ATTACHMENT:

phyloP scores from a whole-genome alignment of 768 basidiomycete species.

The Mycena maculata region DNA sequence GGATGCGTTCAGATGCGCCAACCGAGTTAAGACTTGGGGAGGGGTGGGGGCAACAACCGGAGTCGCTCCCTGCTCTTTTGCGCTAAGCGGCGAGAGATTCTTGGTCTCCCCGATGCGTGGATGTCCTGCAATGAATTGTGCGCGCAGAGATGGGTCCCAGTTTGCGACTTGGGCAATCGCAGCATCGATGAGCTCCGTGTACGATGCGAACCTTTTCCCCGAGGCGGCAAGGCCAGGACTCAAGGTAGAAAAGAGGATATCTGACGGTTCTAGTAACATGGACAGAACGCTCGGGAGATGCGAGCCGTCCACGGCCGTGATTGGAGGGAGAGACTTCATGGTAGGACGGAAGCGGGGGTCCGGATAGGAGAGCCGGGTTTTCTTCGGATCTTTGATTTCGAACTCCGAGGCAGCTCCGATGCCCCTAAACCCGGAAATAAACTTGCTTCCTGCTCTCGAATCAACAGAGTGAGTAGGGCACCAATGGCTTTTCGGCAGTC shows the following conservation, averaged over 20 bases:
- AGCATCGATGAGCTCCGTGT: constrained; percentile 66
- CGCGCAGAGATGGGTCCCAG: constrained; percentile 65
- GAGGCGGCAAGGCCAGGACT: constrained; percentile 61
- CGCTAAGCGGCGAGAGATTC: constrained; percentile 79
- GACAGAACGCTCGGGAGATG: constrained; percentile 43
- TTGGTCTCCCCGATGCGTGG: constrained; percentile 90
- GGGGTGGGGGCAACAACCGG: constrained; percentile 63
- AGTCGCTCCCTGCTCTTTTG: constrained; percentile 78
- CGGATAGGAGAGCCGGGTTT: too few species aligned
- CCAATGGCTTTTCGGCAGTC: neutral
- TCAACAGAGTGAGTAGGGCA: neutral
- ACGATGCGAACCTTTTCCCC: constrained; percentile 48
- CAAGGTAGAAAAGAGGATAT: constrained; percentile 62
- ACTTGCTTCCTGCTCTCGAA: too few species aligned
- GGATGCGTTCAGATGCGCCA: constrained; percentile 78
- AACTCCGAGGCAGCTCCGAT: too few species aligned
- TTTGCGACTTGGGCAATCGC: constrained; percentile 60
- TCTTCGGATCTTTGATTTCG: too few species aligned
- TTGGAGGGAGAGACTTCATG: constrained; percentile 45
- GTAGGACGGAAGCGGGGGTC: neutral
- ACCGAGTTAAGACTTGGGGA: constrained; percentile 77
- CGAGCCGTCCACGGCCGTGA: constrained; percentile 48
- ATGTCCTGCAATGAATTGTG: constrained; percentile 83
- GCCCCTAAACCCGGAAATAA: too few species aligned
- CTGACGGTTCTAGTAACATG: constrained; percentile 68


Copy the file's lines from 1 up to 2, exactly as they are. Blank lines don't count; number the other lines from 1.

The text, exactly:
phyloP scores from a whole-genome alignment of 768 basidiomycete species.

The Mycena maculata region DNA sequence GGATGCGTTCAGATGCGCCAACCGAGTTAAGACTTGGGGAGGGGTGGGGGCAACAACCGGAGTCGCTCCCTGCTCTTTTGCGCTAAGCGGCGAGAGATTCTTGGTCTCCCCGATGCGTGGATGTCCTGCAATGAATTGTGCGCGCAGAGATGGGTCCCAGTTTGCGACTTGGGCAATCGCAGCATCGATGAGCTCCGTGTACGATGCGAACCTTTTCCCCGAGGCGGCAAGGCCAGGACTCAAGGTAGAAAAGAGGATATCTGACGGTTCTAGTAACATGGACAGAACGCTCGGGAGATGCGAGCCGTCCACGGCCGTGATTGGAGGGAGAGACTTCATGGTAGGACGGAAGCGGGGGTCCGGATAGGAGAGCCGGGTTTTCTTCGGATCTTTGATTTCGAACTCCGAGGCAGCTCCGATGCCCCTAAACCCGGAAATAAACTTGCTTCCTGCTCTCGAATCAACAGAGTGAGTAGGGCACCAATGGCTTTTCGGCAGTC shows the following conservation, averaged over 20 bases: